Vitamin A2 in the Body–George Wald & the Porphyropsin Visual System

First of all, I’d like to apologize for the long wait between blog posts. Things have been a bit hectic for the SFM team, but that’s no excuse for leaving our readers & backers hanging.

In a previous post, we summarized some of the ways by which the human body obtains, transports, stores, and utilizes retinoids, collectively referred to as vitamin A. In this post, we’ll be discussing in more depth the ways retinol/retinal is used in human vision, and a means to metabolically hack this process using vitamin A2–the focus of our current research project.

The Human Visual System


The first thing one needs to understand in order to understand the NIR vision project is that color is, quite literally, all in our heads. What we call “color” is actually our perception of different wavelengths of light. In point of fact, apples are not red. Apples have no color, because color is not a physical property. Apples appear red because other physical and chemical characteristics cause them to interact with white light in such a way that they reflect red light (electromagnetic radiation on the long end of the visual spectrum) most strongly (to our perception).

Human vision works via a process called phototransduction. Transduction essentially means a process whereby an organ of the body translates external stimuli into electrical signals the brain can interpret. Transduction occurs in the ear, when vibration of cochlear hairs is translated into electricity, which we then perceive as sound. It occurs in the fingertips, when lamellar are disturbed and translate that into electricity, which we then perceive as texture, pressure, or vibration. And it occurs in the eye, when electromagnetic radiation of just the right wavelength strikes the retina, and we see the world around us.

The human visual spectrum comprises radiation of wavelengths from approximately 390nm-700nm in length. This is a minute range, and represents less than an estimated 1% of 1% of the entire EM spectrum.


On the retina, there are structures called rods and cones. Rods and cones contain protein complexes called photopigments, which are the agents of phototransduction. These photopigments, when struck by light of the correct wavelength, electrochemically stimulate the optic nerve, which feeds into the brain, resulting in what we call vision.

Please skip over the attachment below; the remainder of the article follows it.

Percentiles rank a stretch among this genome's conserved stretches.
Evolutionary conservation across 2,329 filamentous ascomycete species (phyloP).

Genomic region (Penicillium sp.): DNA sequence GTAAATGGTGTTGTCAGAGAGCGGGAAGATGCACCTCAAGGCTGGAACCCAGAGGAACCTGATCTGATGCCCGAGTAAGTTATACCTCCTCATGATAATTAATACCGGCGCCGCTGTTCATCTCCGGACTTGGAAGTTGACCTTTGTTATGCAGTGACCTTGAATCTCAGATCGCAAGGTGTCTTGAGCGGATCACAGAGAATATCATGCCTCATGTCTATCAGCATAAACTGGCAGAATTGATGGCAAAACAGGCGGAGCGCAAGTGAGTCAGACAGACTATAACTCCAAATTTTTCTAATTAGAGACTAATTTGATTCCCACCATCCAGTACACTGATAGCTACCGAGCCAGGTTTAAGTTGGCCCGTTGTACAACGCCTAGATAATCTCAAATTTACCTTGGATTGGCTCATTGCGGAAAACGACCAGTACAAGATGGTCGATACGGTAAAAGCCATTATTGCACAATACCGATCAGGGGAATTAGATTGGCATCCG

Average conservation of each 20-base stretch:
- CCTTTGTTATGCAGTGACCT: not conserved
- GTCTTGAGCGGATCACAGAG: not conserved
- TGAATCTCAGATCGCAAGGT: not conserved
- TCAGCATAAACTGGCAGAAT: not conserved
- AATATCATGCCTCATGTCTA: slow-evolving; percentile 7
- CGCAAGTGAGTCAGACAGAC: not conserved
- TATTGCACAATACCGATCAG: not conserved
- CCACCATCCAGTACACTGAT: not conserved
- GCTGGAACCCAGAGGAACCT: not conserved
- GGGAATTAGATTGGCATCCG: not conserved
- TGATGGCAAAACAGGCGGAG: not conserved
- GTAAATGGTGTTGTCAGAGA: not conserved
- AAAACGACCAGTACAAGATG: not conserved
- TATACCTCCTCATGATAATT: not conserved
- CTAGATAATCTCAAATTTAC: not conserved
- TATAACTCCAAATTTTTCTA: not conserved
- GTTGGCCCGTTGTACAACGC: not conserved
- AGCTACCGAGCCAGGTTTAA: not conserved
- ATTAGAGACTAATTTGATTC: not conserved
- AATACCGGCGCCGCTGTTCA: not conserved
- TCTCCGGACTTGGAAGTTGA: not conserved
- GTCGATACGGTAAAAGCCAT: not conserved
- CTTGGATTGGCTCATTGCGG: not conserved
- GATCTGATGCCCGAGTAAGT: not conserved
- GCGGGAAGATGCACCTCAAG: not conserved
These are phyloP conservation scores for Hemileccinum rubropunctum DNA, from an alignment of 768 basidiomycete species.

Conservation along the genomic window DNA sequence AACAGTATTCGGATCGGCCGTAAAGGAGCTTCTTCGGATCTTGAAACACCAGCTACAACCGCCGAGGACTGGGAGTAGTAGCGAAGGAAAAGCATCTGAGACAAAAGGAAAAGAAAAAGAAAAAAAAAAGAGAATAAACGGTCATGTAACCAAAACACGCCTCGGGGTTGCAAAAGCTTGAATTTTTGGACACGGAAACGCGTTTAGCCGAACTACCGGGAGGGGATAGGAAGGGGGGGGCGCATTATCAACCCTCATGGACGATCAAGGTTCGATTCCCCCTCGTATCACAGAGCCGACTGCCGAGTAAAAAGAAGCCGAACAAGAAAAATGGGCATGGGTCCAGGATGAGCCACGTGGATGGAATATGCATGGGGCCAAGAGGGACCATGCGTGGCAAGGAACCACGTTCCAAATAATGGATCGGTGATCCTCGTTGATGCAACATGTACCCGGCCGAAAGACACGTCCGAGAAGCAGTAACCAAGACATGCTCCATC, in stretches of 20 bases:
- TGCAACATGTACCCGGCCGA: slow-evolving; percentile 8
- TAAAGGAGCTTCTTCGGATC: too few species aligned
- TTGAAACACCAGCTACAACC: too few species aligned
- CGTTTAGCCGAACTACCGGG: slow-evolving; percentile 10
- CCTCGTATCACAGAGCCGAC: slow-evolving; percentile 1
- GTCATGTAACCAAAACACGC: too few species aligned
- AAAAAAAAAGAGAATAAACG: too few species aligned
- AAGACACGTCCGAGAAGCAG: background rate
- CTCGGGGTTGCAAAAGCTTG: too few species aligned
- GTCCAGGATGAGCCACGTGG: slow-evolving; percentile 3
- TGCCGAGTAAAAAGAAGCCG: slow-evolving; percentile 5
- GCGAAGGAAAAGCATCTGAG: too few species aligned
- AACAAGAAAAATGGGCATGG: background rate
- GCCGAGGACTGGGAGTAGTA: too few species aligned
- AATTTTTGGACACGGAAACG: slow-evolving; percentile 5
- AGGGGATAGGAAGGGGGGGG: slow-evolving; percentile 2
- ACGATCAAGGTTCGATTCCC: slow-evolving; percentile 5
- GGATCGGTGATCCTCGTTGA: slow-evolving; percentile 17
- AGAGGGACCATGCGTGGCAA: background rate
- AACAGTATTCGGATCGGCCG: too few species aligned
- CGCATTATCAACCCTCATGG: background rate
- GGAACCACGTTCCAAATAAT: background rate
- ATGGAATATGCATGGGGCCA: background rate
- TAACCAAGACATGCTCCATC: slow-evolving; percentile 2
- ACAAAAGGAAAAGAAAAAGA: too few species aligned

These photopigments are the focus of our entire project. They are, as an engineer would say, the primary bottleneck for the entire system. Two types of pigments are produced and utilized in the human eye: rhodopsin in the rods, which can be thought of as the brightness & contrast sensory opsin, and photopsin in the cones, which grants us sharp color vision. These pigments respond only to the aforementioned human visual spectrum of approximately 390-700nm. Both of these pigments are formed by an opsin protein in the eye and retinal, a derivative of retinol, or vitamin A.

George Wald


In 1939, however, an important discovery was made in the field of vision science. George Wald, the man acclaimed for first identifying the role of vitamin A in vision, had discovered a new photopigment. In his paper “The Porphyropsin Visual System”, Wald describes a pigment used by freshwater fish that was formed of opsin and 3,4-dehydroretinal, rather than retinal. He called 3,4-dehydroretinol vitamin A2, and the pigment porphyropsin. Since then a variety of animals have been shown to use this pigment to some degree–besides fish, crustaceans, amphibians, and possibly some reptiles.

Porphyropsin responds to radiation with longer wavelengths than the human photopsin & rhodopsin, extending to approximately 950nm in the near infrared range.

Research has indicated that humans may be able to utilize this exotic photopigment. Multiple mammalian studies, primarily involving rodents, have shown varying degrees of success. The reason for this appears to be the similarity between the molecules retinol and 3,4-dehydroretinol.


The addition of an ethylene group in the polyene chain of the latter molecule poses little difficulty when it comes to bonding with human opsins. The major hurdle in this project is the 3-4x greater bioactivity of vitamin A relative to vitamin A2 in the human body. Essentially, the various cellular systems involved in storing, transporting, and using retinoids prefer vitamin A over vitamin A2. From an evolutionary standpoint, this makes sense, as retinoic acid–perhaps the most vital retinoid for human survival–has not been successfully synthesized from vitamin A2 (hence why the project entails retinoic acid supplementation). Current research suggests that the body’s strong affinity for vitamin A may be a result of what is called competitive inhibition, which can be thought of essentially as strength in numbers. It is also possible that certain intracellular transport mechanisms have their own specific affinity for vitamin A. In either case, our current project entails taking vitamin A almost completely out of the picture, via adoption of a vitamin A deficient diet.

In the next blog post, Jeff will be explaining the design and function of our stimulator device. In combination with the electroretinography equipment discussed in a previous post, this device will allow us to precisely measure any shifts in the visual spectrum for the duration of this experiment. Thanks for reading!

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